Jan 24 2011

Concepts to Help Communicate and Collaborate with Developers & Programmers

AnnexCore

I’d like to apologize for my long absence, I’ve been occupied by work, personal projects and family. But I will make up for it all with this juicy and informative post! This will be useful to all of you ambitious start-ups who don’t have the programming skills to guide their developers. It will plant the seed for you to think within the system of programming to help you navigate your way with developers and understand proper structuring of your project in terms of relations, modularization, utilizing open-source software and frameworks. My goal is to help you frame your mental model on the subject of programming to help get the proficiency to get your vision created properly.

Let’s start off with software architecture, or in actuality start off with you, since it’s essential you know fairly well how you want different functions to relate to each other. This allows your developer to select the proper data structure, create algorithms accordingly, and at the same time separate concerns. One method I found useful is to mind map all my features and try to list out as many relations myself and include that usually with the RFQ.

Once you understand your requirements, take it a step further if you have the time and understand the developer (or the team). Find out what past work they’ve done, how they built it, and what they learned as a result of doing the project. It’s essential to find out what language your project will be coded in, how they will structure your database, and what tools they like to use.

One of my favorite topics is frameworks! Specifically web application based ones, mainly since they remove many of the nuisances of programming, and allowing better time use. Majority of the frameworks are based on the model view controller pattern (MVC), this allows separation of data models from presentation component(Interface), which makes two essential things possible modularized code, and ability to reuse code.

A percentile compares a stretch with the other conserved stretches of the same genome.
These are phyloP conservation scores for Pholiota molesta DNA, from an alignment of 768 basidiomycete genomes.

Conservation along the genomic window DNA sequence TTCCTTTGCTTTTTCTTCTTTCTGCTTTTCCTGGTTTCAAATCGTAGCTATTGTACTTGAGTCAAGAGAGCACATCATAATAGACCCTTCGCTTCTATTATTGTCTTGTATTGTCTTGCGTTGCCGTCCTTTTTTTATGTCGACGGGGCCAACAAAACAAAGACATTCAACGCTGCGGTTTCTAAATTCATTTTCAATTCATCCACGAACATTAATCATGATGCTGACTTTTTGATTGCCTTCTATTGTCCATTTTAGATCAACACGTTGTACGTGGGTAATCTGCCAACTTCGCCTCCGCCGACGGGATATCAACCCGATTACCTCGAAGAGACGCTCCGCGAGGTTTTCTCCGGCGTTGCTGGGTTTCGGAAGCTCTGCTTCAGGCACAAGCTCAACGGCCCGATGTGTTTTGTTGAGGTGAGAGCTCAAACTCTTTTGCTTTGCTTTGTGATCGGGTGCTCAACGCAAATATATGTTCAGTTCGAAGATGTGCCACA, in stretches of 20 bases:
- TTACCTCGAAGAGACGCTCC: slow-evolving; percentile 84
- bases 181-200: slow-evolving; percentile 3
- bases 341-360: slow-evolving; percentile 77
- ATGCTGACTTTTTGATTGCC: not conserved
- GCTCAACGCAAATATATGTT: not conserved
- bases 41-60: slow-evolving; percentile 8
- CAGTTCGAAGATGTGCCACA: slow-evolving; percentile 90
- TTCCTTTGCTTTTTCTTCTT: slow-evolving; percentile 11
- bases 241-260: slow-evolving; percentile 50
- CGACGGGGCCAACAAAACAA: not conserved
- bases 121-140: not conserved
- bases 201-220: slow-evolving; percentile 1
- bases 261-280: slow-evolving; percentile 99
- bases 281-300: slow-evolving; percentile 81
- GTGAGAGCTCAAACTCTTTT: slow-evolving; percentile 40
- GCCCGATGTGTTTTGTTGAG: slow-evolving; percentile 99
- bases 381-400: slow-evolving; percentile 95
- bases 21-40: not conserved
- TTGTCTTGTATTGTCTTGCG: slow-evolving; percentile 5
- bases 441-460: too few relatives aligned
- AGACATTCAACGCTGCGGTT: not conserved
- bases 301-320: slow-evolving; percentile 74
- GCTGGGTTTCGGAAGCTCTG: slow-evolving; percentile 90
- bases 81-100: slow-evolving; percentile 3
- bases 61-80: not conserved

I prefer using CodeIgniter personally, since it’s the one I’m most familiar with, and it provides a slew convenience such as a small footprint, php-based, documentation, and community behind it. Although, there are so many frameworks out there ranging from PHP based ones such as Zend and Symfony to Ruby on Rails and Django on Python. Honestly, it just depends on your needs, your programming basis and type of support you need. In my experience, no one framework is better than the other.

One thing I wanted to elaborate on was Modular programming, which pretty having several lego peices that are interchangeable instead of one giant brick. Structuring it within this paradigm allows to main benefits 1) Separation of concerns and 2) Easy to Maintain. It comes down to having the fewest amount of dependencies(or coupling) as possible, which allows you to resuse modules instead of starting all over if you had one large monolithic structure. Some disadvantages you’ll face if you go against this is more effort in making changes to the system since, the risk of a ripple effect on other parts of the system, and the obvious performance issues you’ll face.

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